Positive regulation by small RNAs and the role of Hfq.

Proc Natl Acad Sci U S A 2010 May 10;107(21):9602-7. Epub 2010 May 10.

Johns Hopkins University, Program in Cell, Molecular, Developmental Biology and Biophysics, Baltimore, MD 21218, USA.

Bacterial small noncoding RNAs carry out both positive and negative regulation of gene expression by pairing with mRNAs; in Escherichia coli, this regulation often requires the RNA chaperone Hfq. Three small regulatory RNAs (sRNAs), DsrA, RprA, and ArcZ, positively regulate translation of the sigma factor RpoS, each pairing with the 5' leader to open up an inhibitory hairpin. In vitro, rpoS interaction with sRNAs depends upon an (AAN)(4) Hfq-binding site upstream of the pairing region. Here we show that both Hfq and this Hfq binding site are required for RprA or ArcZ to act in vivo and to form a stable complex with rpoS mRNA in vitro; both were partially dispensable for DsrA at 37 degrees C. ArcZ sRNA is processed from 121 nt to a stable 56 nt species that contains the pairing region; only the 56 nt ArcZ makes a strong Hfq-dependent complex with rpoS. For each of these sRNAs, the stability of the sRNA*mRNA complexes, rather than their rate of formation, best predicted in vivo activity. These studies demonstrate that binding of Hfq to the rpoS mRNA is critical for sRNA regulation under normal conditions, but if the stability of the sRNA*mRNA complex is sufficiently high, the requirement for Hfq can be bypassed.
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http://dx.doi.org/10.1073/pnas.1004435107DOI Listing
http://www.ncbi.nlm.nih.gov/pmc/articles/PMC2906882PMC
May 2010

Genetic dissection of signaling through the Rcs phosphorelay.

Methods Enzymol 2007 ;423:349-62

Laboratory of Molecular Biology, National Cancer Institute, Bethesda, MD, USA.

The Rcs phosphorelay, consisting of a hybrid sensor kinase, a phosphotransferase, and a response regulator, regulates a large number of bacterial functions. These include capsule production, the target originally defined for these regulators, a small regulatory RNA, and a growing list of additional genes, many of unknown function. At the core of this phosphorelay is the response regulator RcsB that activates the expression of the target genes. In addition to RcsB, some but not all of these targets require a co-regulator. One such co-regulator is RcsA, which has not been described as working except with RcsB; RcsA is itself regulated at both the transcriptional and post-transcriptional levels. Signaling to the system is also complex, and numerous plasmids, mutations, and environmental conditions have been described as activating this system. Activation of the system on cell surfaces and the nature of some of the regulated functions suggest a role for this phosphorelay in biofilm formation. Here, we describe reporters and mutants that allow the genetic dissection of the system from two directions. In cases where a condition activates the system, for instance, causing an increase in capsule synthesis (a phenotype easily observed in colonies), specific tests can identify at what stage the signal feeds into the system. In cases where a target of the phosphorelay is identified, specific tests can define the genetic requirements for regulation of the target. Finally, in cases where overproduction of capsule interferes with other studies, mutants allow the study of cells in the absence of capsule formation.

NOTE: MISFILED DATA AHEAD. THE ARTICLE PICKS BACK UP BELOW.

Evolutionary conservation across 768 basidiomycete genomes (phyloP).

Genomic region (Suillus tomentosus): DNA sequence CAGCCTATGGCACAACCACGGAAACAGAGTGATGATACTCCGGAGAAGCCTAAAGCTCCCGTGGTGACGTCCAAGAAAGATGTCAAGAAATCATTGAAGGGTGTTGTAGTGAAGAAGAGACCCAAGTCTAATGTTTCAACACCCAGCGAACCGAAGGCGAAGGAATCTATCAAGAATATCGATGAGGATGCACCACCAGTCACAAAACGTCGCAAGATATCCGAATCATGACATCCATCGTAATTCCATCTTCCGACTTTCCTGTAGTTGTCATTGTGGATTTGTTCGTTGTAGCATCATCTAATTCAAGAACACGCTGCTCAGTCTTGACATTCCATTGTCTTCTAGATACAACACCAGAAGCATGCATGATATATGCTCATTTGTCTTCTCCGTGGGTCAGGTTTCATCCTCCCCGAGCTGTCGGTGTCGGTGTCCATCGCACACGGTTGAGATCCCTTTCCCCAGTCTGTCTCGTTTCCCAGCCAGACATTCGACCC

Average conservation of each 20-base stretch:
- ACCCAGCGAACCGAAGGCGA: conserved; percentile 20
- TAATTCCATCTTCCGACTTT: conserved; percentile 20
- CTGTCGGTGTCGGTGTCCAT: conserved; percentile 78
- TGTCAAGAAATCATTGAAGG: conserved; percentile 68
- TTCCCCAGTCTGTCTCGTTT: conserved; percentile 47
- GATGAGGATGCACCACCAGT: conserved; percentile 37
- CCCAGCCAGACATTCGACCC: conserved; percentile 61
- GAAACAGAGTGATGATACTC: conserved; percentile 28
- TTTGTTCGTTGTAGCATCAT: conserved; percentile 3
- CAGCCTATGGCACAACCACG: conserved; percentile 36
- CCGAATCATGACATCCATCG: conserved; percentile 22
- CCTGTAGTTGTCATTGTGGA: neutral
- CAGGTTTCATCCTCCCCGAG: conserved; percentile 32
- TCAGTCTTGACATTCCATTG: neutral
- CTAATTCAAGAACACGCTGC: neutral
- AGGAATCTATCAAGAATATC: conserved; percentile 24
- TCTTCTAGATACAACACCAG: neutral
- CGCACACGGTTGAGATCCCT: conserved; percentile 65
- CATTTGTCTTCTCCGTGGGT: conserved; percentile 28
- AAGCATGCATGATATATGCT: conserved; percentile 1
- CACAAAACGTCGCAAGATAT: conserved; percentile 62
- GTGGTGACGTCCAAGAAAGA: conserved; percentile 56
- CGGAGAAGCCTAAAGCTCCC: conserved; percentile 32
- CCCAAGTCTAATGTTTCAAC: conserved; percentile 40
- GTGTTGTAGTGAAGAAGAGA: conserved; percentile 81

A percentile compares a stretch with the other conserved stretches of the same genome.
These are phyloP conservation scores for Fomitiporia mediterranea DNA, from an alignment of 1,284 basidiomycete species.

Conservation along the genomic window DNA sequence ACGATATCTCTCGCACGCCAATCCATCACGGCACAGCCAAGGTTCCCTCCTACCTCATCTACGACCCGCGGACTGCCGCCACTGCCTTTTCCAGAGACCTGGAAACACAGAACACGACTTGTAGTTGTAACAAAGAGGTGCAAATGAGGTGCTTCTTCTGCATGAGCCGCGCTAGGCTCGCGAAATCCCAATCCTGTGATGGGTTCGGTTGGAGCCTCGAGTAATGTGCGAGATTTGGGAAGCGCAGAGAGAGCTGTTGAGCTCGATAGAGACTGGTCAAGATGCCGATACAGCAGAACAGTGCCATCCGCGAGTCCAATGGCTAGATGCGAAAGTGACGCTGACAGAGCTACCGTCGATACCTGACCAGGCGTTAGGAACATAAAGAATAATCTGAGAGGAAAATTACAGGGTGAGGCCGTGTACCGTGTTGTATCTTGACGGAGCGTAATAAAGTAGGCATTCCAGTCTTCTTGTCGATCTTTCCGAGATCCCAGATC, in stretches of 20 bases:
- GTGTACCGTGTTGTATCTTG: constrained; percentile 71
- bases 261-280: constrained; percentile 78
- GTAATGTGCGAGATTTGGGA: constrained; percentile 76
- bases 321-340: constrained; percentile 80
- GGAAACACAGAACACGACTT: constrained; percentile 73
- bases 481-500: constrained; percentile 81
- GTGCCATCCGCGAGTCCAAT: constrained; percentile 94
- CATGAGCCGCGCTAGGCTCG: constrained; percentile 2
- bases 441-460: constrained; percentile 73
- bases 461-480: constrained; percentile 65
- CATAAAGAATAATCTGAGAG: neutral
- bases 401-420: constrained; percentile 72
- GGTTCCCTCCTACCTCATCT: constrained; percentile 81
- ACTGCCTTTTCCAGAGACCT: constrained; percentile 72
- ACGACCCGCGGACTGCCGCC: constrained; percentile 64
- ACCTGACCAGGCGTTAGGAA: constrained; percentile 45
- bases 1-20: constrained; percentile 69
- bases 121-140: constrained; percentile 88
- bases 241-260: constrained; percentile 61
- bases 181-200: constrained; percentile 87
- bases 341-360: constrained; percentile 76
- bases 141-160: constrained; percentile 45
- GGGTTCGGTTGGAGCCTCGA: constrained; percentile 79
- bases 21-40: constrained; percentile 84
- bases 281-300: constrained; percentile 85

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http://dx.doi.org/10.1016/S0076-6879(07)23016-2DOI Listing
January 2008

Role of RcsF in signaling to the Rcs phosphorelay pathway in Escherichia coli.

J Bacteriol 2005 Oct;187(19):6770-8

National Cancer Institute, 9000 Rockville Pike, Bldg. 37, Bethesda, MD 20892, USA.

The rcs phosphorelay pathway components were originally identified as regulators of capsule synthesis. In addition to the transmembrane sensor kinase RcsC, the RcsA coregulator, and the response regulator RcsB, two new components have been characterized, RcsD and RcsF. RcsD, the product of the yojN gene, now renamed rcsD, acts as a phosphorelay between RcsC and RcsB. Transcription of genes for capsule synthesis (cps) requires both RcsA and RcsB; transcription of other promoters, including that for the small RNA RprA, requires only RcsB. RcsF was described as an alternative sensor kinase for RcsB. We have examined the role of RcsF in the activation of both the rprA and cps promoters. We find that a number of signals that lead to activation of the phosphorelay require both RcsF and RcsC; epistasis experiments place RcsF upstream of RcsC. The RcsF sequence is characteristic of lipoproteins, consistent with a role in sensing cell surface perturbation and transmitting this signal to RcsC. Activation of RcsF does not require increased transcription of the gene, suggesting that modification of the RcsF protein may act as an activating signal. Signals from RcsC require RcsD to activate RcsB. Sequencing of an rcsC allele, rcsC137, that leads to high-level constitutive expression of both cps and rprA suggests that the response regulator domain of RcsC plays a role in negatively regulating the kinase activity of RcsC. The phosphorelay and the variation in the activation mechanism (dependent upon or independent of RcsA) provide multiple steps for modulating the output from this system.
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http://dx.doi.org/10.1128/JB.187.19.6770-6778.2005DOI Listing